Death Portrait Of A Child Essay

2023 words - 8 pages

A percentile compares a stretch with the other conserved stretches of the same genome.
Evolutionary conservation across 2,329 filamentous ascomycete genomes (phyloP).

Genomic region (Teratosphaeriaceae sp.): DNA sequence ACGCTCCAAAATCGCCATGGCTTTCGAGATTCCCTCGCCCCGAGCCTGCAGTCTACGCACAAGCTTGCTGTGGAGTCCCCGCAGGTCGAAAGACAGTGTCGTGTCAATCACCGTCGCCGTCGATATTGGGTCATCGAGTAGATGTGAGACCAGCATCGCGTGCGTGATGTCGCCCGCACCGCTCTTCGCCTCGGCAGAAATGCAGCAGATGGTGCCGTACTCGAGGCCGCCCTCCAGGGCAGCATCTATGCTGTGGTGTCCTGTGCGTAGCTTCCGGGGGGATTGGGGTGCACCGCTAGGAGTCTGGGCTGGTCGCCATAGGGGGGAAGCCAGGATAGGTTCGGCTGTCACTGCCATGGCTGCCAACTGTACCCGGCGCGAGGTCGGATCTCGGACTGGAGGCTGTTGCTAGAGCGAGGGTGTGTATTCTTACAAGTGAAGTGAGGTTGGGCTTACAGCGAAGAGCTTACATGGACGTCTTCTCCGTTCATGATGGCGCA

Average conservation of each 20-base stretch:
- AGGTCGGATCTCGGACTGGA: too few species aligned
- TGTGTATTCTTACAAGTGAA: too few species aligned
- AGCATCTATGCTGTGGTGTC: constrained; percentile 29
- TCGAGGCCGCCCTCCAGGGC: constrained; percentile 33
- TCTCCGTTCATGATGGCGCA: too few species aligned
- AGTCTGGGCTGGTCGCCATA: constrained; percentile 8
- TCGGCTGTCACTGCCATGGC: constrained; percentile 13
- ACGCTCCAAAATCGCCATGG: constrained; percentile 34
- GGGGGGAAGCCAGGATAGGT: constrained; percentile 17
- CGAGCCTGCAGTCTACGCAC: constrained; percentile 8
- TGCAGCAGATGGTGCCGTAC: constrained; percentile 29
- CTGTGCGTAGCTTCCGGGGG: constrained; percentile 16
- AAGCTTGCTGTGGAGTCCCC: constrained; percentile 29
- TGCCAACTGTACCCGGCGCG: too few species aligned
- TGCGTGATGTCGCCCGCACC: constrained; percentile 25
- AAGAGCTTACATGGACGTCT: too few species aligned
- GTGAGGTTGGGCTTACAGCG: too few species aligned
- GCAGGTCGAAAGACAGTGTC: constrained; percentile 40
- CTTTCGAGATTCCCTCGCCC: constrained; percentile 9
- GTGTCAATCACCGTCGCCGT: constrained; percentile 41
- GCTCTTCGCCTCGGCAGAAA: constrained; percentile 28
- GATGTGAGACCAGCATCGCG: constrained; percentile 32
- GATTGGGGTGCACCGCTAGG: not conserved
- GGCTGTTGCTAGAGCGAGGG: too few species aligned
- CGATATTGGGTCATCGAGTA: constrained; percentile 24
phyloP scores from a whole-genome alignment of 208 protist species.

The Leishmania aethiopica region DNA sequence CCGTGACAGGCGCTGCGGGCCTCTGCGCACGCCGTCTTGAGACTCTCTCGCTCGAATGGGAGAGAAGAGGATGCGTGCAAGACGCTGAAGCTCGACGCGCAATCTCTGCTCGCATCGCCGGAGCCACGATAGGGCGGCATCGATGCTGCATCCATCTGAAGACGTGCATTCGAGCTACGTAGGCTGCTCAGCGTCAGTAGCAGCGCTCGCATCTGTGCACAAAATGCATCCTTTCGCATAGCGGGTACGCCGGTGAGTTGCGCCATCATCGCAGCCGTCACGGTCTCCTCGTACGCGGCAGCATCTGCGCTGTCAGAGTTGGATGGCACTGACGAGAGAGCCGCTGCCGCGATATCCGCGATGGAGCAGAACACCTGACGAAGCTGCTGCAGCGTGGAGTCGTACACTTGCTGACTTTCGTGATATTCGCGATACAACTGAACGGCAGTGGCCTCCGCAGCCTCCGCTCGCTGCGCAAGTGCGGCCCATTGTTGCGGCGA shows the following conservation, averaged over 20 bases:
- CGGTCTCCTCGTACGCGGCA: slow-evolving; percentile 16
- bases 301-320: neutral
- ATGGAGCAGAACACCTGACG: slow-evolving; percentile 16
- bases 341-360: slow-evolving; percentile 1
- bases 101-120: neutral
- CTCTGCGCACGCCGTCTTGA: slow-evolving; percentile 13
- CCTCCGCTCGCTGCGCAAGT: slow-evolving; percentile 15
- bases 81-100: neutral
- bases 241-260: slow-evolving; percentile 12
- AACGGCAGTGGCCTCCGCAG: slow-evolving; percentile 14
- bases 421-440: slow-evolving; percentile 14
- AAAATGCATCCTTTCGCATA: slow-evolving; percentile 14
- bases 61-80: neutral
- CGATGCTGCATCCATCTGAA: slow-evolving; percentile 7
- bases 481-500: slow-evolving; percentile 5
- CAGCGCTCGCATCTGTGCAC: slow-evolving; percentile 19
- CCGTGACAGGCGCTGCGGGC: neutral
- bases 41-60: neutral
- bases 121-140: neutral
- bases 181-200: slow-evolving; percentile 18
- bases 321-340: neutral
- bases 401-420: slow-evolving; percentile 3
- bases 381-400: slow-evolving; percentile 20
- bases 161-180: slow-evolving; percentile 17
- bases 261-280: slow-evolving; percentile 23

Death Portrait of a Child The photograph Death Portrait of a Child was made by German photographer Hugo Brehme. Brehme was born in Germany in 1882 and died in Mexico in 1954. He was considered one of the outstanding photographers of Mexico. Around 1905 when he was in his twenties, Brehme arrived in Mexico to photograph the complex and fascinating country. He studied photography in Germany and brought a pictorialist's eye and a complete command of his expensive equipment. He would not have known that he would become a major influence on generations of Mexican photographers, starting with Manuel Alvarez Bravo. He would not have known that he would live in Mexico almost all of his life and even become a Mexican citizen shortly before his death. Nor did he ever dream that his work would become known all over the world.Brehme considered himself an artist even though debates at the time concerned over whether or not photography is an art. In 1912, Brehme established his first studio at la San Juan de Letran No.3 in Mexico City. In 1920 he established a studio at Avenida Cinco de Mayo No.27, and called it "Fotografia Artistica Hugo Brehme". It was in this studio that Manuel Alvarez Bravo worked and learned the fundamentals of photography.The photograph entitled Death Portrait of a Child by Brehme is a photograph of a dead child being held by two women, probably the child's mother and grandmother. This type of photograph was called a daguerreotype. The death portrait, especially one of a dead child, was a memorial. If the daguerreotype served as an accurate portrait of the soul, of a person's essence, it was doubly effective, with its accuracy and haunting depth, a way of keeping the memory of a dead child fresh, or of bringing the dead child back to life.Death portraits, like the one presented here, did not just depict the dead, but also included, or even focused on the living mourners. These portraits didn't just focus on the death, but the process of mourning itself. Daguerreotypes like these were not popular at first, but became popular later in the century. At least two women in the 1840's posed in daguerreotypes with their dead children; and by the end of the century, this had become a convention. The process had come full circle; the photograph now documented a convention in which it had a part.Why did parents, children, and spouses, grieving the dead, spend the money and take the time to have a daguerreotype made of their deceased family member? The answer is both in the conventions and views of the daguerreotype, and in the mid-nineteenth century conventions of death and its representation. The daguerreotype was an effective memorial. Imprinting, as it did, the light off a person, it seemed to include a part of his or her physical being, one that nearly captured the life of death.An 1849 article in Godey's Lady's Book remarked on the rapidly proliferating urban daguerreotypist's "busy at work in catching "˜the shadow' ere the...

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